RE: DAWG (Formerly Who dreams up these things?)

Subject: RE: DAWG (Formerly Who dreams up these things?)
From: Shari Scott <SScott -at- ComplexImaging -dot- com>
To: TECHWR-L <techwr-l -at- lists -dot- raycomm -dot- com>
Date: Wed, 29 Sep 1999 11:45:44 -0500

Tony, were you describing the company I work for? Amazing that your
post came when it did. I am trying to document a new release where every
time I run a new install (a few times a day), there are new buttons,
features, etc. It's gotten to the point where it is even driving the
programmers nuts. The new features are coming from the president. And the
documentation deadline was set without ever asking my input. Add to that I
am leaving in a week and a half (I've had enough of the Minnesota winters
and am relocating to Austin, TX) and I have a DAWG mess on my hands.

I think Andrew, Tony, and others have made valid points. Do I have a written
process (not counting style sheets, checklists)? No. Do I follow a process?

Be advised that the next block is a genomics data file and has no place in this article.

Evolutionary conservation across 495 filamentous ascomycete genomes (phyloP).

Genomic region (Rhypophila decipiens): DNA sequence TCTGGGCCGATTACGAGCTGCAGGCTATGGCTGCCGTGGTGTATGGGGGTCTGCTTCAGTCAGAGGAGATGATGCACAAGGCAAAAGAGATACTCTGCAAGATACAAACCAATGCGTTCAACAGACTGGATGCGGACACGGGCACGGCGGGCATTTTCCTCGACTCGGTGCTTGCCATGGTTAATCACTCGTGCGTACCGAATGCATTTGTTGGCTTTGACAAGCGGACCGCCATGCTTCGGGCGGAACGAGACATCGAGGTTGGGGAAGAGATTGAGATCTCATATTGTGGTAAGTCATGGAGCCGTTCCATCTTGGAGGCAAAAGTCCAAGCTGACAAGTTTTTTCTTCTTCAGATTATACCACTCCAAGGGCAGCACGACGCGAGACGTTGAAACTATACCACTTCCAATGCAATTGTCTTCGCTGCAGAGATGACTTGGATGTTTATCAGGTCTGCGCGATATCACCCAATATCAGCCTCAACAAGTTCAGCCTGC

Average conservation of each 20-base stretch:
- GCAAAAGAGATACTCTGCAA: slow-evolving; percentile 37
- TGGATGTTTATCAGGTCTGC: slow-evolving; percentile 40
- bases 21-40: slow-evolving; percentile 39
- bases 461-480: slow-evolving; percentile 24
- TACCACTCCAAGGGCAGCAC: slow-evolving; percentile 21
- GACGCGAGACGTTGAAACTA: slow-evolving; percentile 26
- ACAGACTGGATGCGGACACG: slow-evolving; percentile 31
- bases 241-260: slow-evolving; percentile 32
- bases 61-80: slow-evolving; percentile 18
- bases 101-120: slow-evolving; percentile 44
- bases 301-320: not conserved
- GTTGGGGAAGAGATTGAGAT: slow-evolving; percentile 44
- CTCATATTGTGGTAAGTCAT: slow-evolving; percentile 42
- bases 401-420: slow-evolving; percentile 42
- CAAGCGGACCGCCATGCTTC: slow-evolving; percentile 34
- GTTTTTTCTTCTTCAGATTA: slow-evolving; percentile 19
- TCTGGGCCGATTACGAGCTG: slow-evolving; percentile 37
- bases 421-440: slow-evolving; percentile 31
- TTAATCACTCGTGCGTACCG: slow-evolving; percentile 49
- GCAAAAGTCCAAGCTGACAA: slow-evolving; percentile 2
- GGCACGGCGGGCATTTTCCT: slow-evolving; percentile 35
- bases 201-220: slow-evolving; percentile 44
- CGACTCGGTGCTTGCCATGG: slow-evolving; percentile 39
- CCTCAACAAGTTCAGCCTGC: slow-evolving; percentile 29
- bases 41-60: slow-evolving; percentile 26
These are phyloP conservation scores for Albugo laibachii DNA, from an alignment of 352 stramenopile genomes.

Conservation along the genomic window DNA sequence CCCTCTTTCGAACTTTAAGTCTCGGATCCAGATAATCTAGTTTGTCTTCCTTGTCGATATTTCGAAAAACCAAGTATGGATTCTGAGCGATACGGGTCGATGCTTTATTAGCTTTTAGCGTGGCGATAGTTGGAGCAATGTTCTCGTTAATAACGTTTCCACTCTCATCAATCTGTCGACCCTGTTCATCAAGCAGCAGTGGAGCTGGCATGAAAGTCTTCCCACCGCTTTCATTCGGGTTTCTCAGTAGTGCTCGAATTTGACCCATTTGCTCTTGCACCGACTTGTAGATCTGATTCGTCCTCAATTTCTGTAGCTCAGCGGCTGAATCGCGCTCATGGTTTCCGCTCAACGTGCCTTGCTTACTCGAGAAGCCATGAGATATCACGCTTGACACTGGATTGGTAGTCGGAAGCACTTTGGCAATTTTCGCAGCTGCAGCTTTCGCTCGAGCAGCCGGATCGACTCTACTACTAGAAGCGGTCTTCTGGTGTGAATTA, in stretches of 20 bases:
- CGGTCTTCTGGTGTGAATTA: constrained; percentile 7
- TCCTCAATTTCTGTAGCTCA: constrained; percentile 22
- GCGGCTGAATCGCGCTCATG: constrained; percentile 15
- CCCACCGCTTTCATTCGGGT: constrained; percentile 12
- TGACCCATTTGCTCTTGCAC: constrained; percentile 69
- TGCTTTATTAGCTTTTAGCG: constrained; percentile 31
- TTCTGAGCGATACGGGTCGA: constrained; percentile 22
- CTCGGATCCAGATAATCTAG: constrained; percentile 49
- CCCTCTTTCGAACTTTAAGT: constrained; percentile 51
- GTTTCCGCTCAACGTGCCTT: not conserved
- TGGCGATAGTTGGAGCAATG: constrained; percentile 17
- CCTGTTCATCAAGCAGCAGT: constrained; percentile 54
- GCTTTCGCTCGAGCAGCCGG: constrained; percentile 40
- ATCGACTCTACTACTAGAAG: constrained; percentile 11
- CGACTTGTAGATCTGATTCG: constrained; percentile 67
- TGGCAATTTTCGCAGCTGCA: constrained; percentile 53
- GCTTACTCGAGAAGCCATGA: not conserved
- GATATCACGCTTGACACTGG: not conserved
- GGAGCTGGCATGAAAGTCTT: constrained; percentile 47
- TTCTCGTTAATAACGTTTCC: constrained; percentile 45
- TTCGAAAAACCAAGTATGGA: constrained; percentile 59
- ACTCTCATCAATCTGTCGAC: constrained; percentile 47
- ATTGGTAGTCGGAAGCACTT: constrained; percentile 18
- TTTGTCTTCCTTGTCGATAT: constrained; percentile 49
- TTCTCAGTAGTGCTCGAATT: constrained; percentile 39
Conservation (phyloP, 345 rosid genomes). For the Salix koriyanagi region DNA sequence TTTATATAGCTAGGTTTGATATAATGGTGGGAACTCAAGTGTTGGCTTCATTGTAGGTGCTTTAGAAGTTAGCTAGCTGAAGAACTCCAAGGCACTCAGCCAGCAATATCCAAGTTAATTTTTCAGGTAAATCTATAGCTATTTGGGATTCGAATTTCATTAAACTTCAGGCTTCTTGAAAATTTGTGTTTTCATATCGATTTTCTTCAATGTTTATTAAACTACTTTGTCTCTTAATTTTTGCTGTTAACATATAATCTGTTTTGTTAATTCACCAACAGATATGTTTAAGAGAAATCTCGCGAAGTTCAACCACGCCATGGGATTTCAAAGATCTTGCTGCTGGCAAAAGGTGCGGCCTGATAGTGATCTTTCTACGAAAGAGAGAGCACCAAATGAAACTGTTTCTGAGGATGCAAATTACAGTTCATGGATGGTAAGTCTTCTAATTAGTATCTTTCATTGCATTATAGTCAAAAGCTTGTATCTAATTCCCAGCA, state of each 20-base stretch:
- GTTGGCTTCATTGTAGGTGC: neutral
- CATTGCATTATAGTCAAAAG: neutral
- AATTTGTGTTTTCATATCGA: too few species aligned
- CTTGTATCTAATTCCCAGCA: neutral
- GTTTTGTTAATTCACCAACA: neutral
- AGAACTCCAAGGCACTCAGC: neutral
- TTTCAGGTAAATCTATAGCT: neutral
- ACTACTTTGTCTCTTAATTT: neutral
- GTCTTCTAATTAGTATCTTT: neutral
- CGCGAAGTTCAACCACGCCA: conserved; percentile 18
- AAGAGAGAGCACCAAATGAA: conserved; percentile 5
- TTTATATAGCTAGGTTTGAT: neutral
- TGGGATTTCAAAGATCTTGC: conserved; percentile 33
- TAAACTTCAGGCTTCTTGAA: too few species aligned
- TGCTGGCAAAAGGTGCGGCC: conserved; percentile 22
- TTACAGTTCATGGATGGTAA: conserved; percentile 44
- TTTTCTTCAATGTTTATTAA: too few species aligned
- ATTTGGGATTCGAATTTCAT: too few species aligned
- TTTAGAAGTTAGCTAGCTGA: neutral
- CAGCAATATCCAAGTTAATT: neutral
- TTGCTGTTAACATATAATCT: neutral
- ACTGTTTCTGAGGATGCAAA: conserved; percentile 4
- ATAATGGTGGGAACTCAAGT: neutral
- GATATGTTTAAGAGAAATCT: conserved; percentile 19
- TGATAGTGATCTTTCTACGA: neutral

Absolutely. Even being the lone technical writer, I follow a process albeit
in my head.

As there are more and more small software companies springing up that sound
exactly like what Tony explained, I think the question becomes how can we,
as technical writers (or information developers, or documenationists,
or...), develop a process that works for us and be flexible enough to take
into account DAWG mentality. Yes, it is a personal thing. I don't think
there can be one process or model that works for everyone in all situations
in all companies. One of the things that I love about being in a small
company is not having to have 3 conference calls and 5 meetings before a
decision can be made (been there, done that). But that also means that if I
am not in the right place at the right time, I may not know something I need
to know. But there has to be a balance between the two.

This isn't meant to start a technical writer vs. programmer debate. In my
case, it isn't coming from the programmers. They are actually apologizing to

Shari Scott Gray

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